WE WANT YOUR IYBD FOOTAGE! My crew and I can only be in one place at a time, but we want to gather as much footage as possible for an elaborate montage of bombers around the world. If you plan on taking part of any project and plan to have video, pictures, or any other documentation, please send it to us. Use your IPhone, old Handicam, Flipcam, 16mm, MiniDV, or whatever. We know that most of you are not professional filmmakers or camera-people but that’s okay. We just want to make sure we get this world wide event captured! This is an imperative part of the film because it will show the international community of yarn bombers.


Here’s how it works:


— You can upload any materials you have to www.wetransfer.com (up to 2 GB) or www.yourfilelink.com (up to 5GB).
— When upload is complete it will give a link to the file.
— Email this link to freelancelot002@gmail.com.

PLEASE NOTE that even though you retain ownership of all media uploaded, by submitting materials you give the filmmakers full permission to use the media in the film, without compensation. Though we can not pay you for your footage, credit will be given for the work done in the end credits of the film.


Again, this is a call to ANYONE doing some sort of fiber art project on this day. This is your chance to feature your work to the world!

Thanks and keep crafting!

Texas Filmmaker Production Fund

Well I just mailed off my Texas Filmmaker Production Fund application. It feels good. This is the first in a series of grants that I’m applying for. I’m a prime candidate for this award, not only because I’m a Texas resident, but mostly because I’m a first-time feature film director and I’m doing a feature-length documentary. Plus my documentary subject is pretty frickin’ cool.

It’s not my best work but it works. Here’s what I submitted as my work sample.

TFPF 2011 Work Sample from sarah gonzography on Vimeo.

I’m not going to get my hopes up about the TFPF grant. A lot super talented people apply to it every year so I know the competition is stiff. If I don’t get it, I will just try again next year and hope for the best. Getting this grant would be amazing because it would be the catalyst to all the other grants. Grants are funny like that, they usually want to give to you if another grant has already awarded you a grant.

I should feel really good but I can’t help but feel like I forgot something. I keep reminding myself that there is no use worrying about something I can’t do anything about now.

We’re still doing our Indiegogo Campaign and it’s going well; I appreciate all the contributions but we’re not where I would have liked to be. I hope that the next 60 is goes well.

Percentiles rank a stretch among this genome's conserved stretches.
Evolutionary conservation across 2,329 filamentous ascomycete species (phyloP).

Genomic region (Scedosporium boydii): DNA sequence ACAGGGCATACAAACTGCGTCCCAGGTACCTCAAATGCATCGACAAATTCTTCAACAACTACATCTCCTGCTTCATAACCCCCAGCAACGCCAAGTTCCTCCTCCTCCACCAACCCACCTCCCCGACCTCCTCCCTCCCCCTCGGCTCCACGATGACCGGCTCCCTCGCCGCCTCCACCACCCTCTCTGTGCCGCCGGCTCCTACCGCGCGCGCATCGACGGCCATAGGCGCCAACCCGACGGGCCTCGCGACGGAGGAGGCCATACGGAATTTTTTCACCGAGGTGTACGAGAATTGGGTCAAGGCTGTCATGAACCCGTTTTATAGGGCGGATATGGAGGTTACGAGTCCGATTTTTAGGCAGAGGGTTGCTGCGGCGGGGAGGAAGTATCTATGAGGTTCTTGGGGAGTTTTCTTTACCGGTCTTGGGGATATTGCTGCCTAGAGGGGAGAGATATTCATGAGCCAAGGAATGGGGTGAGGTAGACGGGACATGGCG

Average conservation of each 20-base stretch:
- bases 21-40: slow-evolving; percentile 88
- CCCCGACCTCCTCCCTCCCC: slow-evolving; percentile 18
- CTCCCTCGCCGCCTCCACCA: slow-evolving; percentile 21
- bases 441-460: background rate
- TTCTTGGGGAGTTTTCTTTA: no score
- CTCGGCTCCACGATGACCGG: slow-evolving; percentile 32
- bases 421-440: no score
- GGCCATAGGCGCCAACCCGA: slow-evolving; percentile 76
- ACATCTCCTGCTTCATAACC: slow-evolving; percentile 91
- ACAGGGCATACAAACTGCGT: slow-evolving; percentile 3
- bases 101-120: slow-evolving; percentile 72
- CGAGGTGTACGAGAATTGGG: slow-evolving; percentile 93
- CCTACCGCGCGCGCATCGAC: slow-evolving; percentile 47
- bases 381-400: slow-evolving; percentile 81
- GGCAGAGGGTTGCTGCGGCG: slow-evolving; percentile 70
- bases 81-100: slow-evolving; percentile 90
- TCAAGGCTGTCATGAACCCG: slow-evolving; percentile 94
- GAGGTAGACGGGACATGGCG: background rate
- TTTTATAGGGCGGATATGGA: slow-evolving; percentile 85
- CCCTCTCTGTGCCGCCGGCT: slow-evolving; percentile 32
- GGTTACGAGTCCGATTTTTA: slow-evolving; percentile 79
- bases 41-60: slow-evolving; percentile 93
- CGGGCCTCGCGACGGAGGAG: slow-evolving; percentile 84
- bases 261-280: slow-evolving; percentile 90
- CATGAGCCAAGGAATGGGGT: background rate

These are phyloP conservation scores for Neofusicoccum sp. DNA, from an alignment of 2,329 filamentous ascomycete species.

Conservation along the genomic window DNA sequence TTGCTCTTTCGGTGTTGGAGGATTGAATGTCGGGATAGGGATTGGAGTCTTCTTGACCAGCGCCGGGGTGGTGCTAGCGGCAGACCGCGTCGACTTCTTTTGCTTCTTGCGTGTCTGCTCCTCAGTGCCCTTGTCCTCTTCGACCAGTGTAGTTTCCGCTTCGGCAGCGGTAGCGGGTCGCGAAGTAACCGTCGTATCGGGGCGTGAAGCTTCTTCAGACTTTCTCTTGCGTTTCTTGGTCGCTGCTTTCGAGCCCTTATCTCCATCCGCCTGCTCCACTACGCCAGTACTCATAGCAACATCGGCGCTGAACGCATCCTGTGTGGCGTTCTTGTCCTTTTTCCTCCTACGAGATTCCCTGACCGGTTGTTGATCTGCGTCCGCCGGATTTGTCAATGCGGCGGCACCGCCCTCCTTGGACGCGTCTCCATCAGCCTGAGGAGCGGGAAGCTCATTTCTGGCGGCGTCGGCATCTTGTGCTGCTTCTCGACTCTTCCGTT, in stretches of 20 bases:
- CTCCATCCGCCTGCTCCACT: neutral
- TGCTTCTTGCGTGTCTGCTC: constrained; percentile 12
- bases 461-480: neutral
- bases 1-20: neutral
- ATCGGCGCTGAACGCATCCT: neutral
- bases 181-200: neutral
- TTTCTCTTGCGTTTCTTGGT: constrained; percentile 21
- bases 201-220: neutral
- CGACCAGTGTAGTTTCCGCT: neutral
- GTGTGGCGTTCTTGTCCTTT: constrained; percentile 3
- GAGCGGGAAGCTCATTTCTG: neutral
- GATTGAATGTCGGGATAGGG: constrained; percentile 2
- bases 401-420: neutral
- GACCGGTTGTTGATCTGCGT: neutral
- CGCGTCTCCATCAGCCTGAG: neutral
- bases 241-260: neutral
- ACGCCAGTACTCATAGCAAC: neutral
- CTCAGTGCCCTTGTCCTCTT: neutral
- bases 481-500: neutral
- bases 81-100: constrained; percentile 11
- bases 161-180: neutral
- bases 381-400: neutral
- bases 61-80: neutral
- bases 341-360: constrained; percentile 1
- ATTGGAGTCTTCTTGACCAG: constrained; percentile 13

Attention

It’s been busy here at Yarn Graffiti documentary production central. John and I have been busy working on promoting our Indiegogo campaign and working on the Texas Filmmaker Production Fund, Cinereach, along with ITVS grant applications. I feel like we have a better chance at TFPF than ITVS but we are guaranteed to not get anything if we don’t apply.

In the last month or so my documentary has gotten a little bit of attention, specifically in the blog world. All this attention makes me feel amazing. It’s as if the bloggers has given me their stamp of approval.

Check out…

Modern Knitting

Laughing Squid

Tree Hugger

Inhabitat
Craftzine
Holykaw
Arts Media Lab
Fashion at Liberty
Penn Alternative Fuels
Cool Craft Sites
Green Dump
Design Talk
Knitta Please

and many more. I’ve been noticing that a lot of the blogs like to repost from each other. Tree Hugger seems to be a trend setting in the blog world. It’s crazy but it feels really good. I won’t say too much more but there have been talks with TrendStop, The Guardian, and Time Magazine about doing a story about the documentary.

Many many people have tweeted about the doc and I really appreciate everything. Thanks to @KnittingNews, @ModernKnitting, @LaughingSquid, @knittyattitude, @knittaporfavor, @emperorsclothes, @CrochetBlogger, @StitchLily, @StreetBandits, @KnitoriousMEG, @deadlyknitshade @KnitsforLife @laidbackknitter and many more.

On top of all the blogs and tweets, I’ve been on Austin’s KOOP Radio FM91.7 talking about my documentary. Unfortunately they don’t archive their shows otherwise I would have shared my part here. It was really fun and since, I’ve been invited on Sherry Mills’s show every week since to kind of keep her company.

Long story short, things are good for the documentary. Thanks for all the support.